visual effects with Mike Connor

Together with Mike Connor we have worked on many different film projects over the last 30 years; our respective and complimentary experiences in both production and post production have given us time and time again the possibility to offer cost effective high quality solutions for visual effects. This has led to us designing the Mobile Digital Lab to enable more efficient post production and visual effects on set.

Out of some 450 visual effects shots the piano dance sequence was particularly stimulating. In this, the ship's grand piano was moved by grips dressed with green costumes who pulled or pushed the piano together with the two protagonists so that the grips were always behind the protagonists and piano in the 23 shots that we had broken the sequence into.  

A pre time coded playback track fired off the motion control so that each sequence could be played in playback accurately by Tim Roth, and we shot empty plates of the background without the piano and actors so that post production was simply made up of multiple synchronised multi layers.

to the left: Tim Roth, the film's main actor, discussing a scene with Giuseppe Tornatore on the floating set in the Black Sea just out of the port of Odessa, Ukraine.  That is me on the left.

Me leaning on Mike Connor's Motion Control with extended arm, on the set of Renzo Martinelli's film "Vajont" (at the top of the page).

To create the dam for Vajont, I suggested creating a 1/8th segment of the dam, mounting it on semi-circular rails with the same width and radius as the real dam, and then shooting it in eight different positions with the same motion control movements.


In agreement with set designer Francesco Friggeri, all this was done close to the real location, so that the backgrounds were shot mainly with the actors on set and did not require green screens overall.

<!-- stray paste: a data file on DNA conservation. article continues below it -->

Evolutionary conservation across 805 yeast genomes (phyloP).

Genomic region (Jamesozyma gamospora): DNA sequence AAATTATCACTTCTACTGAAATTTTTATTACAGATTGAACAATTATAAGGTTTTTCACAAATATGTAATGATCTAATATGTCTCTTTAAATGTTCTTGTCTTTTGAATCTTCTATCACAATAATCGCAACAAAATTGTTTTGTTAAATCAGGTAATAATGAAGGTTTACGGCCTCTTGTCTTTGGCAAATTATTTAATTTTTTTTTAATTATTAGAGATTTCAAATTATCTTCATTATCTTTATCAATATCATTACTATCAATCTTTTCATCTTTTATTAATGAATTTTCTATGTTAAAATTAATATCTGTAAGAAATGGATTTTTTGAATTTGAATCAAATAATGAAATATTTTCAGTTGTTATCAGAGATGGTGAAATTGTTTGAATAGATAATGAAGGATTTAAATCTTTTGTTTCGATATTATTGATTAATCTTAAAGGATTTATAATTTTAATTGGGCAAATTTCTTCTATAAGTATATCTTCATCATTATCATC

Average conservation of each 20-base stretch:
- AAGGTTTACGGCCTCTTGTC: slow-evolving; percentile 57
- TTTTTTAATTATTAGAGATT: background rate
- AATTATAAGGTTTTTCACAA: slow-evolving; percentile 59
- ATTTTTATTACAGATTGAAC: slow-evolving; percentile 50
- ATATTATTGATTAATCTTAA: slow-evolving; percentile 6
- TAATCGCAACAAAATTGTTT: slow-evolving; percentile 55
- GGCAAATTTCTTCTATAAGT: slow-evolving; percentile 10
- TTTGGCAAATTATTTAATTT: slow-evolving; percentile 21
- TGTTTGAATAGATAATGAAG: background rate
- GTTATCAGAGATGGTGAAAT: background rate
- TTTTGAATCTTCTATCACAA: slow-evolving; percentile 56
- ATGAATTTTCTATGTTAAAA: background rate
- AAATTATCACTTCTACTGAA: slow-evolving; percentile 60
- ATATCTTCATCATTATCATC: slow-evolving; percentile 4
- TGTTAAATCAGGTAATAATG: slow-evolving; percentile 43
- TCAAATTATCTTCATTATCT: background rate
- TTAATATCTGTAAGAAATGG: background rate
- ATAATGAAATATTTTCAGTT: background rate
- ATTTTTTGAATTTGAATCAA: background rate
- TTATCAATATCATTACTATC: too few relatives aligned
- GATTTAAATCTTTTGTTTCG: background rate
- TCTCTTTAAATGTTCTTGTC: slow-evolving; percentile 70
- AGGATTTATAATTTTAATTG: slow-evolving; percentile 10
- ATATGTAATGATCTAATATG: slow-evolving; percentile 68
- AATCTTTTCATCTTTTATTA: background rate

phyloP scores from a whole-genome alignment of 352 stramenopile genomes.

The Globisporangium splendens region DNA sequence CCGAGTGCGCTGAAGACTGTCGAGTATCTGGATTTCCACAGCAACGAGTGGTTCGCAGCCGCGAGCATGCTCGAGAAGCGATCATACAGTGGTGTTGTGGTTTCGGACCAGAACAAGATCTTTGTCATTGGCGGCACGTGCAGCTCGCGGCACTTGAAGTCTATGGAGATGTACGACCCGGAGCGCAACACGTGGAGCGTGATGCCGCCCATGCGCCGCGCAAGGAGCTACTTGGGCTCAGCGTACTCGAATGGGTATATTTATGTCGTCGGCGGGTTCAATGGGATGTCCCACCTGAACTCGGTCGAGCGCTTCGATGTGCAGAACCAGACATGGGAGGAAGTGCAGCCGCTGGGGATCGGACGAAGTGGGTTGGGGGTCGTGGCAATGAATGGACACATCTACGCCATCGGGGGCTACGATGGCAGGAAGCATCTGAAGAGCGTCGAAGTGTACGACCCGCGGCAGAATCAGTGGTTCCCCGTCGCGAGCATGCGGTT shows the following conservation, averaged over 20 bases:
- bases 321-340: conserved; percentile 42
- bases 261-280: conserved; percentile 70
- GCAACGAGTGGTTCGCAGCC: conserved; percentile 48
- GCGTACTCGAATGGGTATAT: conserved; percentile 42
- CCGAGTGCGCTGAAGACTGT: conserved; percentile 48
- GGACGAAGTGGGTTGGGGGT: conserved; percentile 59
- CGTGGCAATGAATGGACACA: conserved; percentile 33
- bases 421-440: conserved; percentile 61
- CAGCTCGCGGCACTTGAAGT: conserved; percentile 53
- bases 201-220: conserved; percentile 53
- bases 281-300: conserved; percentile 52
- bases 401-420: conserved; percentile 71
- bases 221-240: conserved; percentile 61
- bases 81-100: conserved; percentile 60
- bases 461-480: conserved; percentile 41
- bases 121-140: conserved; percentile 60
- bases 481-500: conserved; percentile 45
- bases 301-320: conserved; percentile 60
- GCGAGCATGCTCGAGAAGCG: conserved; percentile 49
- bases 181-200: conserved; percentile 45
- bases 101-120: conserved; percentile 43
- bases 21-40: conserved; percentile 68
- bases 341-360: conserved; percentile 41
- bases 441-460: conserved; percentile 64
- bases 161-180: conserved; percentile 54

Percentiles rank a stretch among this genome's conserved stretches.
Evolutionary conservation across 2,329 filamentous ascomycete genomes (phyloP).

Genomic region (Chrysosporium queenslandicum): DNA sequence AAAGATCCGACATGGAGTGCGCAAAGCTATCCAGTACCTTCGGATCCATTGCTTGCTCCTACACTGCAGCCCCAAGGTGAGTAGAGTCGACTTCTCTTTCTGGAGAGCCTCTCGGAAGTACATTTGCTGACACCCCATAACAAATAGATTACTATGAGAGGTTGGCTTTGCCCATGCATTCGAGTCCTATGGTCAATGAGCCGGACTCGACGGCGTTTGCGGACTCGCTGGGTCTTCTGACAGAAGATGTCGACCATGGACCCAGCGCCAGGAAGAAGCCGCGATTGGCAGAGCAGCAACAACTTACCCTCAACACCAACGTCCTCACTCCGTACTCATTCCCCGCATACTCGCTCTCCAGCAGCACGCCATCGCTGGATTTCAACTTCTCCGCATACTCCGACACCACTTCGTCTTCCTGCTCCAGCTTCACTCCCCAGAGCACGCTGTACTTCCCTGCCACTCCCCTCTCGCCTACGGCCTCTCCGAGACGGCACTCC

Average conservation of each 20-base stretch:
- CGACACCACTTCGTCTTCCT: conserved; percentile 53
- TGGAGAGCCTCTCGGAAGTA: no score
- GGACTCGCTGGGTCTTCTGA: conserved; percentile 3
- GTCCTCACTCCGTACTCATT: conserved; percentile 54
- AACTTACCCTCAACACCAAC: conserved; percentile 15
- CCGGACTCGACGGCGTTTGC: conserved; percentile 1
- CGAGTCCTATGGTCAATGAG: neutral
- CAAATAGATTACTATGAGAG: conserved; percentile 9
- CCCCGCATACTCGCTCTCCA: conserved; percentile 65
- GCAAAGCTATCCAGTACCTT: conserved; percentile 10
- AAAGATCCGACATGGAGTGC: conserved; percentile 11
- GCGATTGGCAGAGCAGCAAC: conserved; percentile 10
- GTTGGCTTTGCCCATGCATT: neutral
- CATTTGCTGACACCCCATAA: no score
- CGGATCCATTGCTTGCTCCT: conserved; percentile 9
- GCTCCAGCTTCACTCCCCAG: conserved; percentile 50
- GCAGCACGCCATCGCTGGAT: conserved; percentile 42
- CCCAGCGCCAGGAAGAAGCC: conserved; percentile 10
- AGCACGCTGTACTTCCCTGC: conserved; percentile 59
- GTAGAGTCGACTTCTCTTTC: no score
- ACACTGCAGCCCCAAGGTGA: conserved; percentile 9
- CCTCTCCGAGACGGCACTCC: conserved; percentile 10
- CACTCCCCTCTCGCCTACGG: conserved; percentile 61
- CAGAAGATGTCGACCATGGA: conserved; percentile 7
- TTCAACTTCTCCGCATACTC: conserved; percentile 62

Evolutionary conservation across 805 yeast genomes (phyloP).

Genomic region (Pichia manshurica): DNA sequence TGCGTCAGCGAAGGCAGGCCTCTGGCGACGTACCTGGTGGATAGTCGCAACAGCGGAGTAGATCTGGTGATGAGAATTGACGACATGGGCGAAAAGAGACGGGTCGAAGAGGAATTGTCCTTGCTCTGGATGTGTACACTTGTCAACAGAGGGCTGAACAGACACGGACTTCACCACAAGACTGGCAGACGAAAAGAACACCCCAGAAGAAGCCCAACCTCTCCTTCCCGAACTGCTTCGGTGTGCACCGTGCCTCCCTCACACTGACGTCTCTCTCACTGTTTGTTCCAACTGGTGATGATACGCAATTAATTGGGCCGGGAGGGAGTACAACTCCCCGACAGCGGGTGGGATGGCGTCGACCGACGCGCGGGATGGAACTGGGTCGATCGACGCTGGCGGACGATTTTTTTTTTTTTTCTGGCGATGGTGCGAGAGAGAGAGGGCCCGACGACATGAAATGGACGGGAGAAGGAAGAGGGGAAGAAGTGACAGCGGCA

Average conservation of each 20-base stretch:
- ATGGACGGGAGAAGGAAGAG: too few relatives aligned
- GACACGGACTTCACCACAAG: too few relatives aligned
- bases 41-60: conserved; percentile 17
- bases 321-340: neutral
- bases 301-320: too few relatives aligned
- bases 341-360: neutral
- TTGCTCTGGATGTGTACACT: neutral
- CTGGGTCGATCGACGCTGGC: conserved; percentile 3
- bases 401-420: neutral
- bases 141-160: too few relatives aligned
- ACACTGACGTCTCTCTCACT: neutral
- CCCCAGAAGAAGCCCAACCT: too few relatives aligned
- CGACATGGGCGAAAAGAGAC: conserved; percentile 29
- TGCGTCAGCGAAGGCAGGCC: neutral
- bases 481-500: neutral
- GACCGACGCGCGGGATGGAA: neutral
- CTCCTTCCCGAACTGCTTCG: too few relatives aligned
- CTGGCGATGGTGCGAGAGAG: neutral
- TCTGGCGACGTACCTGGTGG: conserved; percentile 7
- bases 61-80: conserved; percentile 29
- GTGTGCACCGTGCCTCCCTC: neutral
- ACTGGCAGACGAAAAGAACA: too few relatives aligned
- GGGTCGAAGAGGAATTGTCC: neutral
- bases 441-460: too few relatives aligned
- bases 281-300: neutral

This also meant that the extras could be multiplied to give the illusion that hundreds of workers were engaged in the construction and completion of the dam.


Two segments of the dam were made, one for the dam under construction and the other with the dam completed. The lower part of the dam was made by extension in cgi.

Stills from "The Legend of the Pianist on the Ocean" courtesy of New Line & Medusa

Mike's Motion Control rig - shown here with  with extended arm.

We used the system for The "Legend of the Pianist on the Ocean" and the film" Vajont"


Following on from a presentation of our capabilities that Gillo Pontecorvo had asked us to do for the Venice Film Festival, the first director to become interested in our virtual set solutions was Giuseppe Tornatore. He explained to us that he wanted to make his upcoming film "The Legend of the Pianist on the Ocean" look as though it had been produced with a substantially high International budget, while in reality it only had a relatively modest budget. The sets of ports and the ship were to be made as virtual sets, thereby saving significant construction costs.               

Thanks to RAI Cinema & Martinelli Film for the stills

Mike is director of photography in 5K and 8K son the film "My Story" based on the life story of Sheikh Mohammed bin Rashid Al Maktoum, the Prime Minister of the United Arab Emirates. The film, directed by Ahmed Kamel was a world first to go through the Mobile Digital Lab.

Me supervising visual effects with my assistant Ashish Tyaghi for the Rose Movies production "Drona" in Rajasthan, Northern India.

Me grading colour and stereo 3d together in Genoa, as this technique offers the best results for 3d films. I made some tests for an important director, who exclamed when seeing the results of 20 different scenes "They look like Caravaggio paintings".

Mike is director of photography of the short film "Appasionata". The short won an Oscar as Best Foreign Film in the Long Island Festival Short Film Festival. It has also been shown in some 29 festivals around the world, including Shanghai.

Mike shooting a film about recruiting for the Swedish Air Force. The producer was

Patrick von Faber-Castel of "Travel to Romantis".

An example of saving construction costs by using virtual sets. This was for Florestano Vancini's "E' Ridendo l'uccise".

We didn't have the comfort of Motion Control for moving the camera, but the genius chief grip Luigi Rocchietti using a Black and Decker drill and a large elastic band, made a makeshift "motion control" that governed the wheels of the old Arri style head to satisfy the director's desire to have camera movement on the scene.  

This photograph shows me and Francesca Rotondo working on solving the problem with Luigi's help. We were looked on as being mad to start with...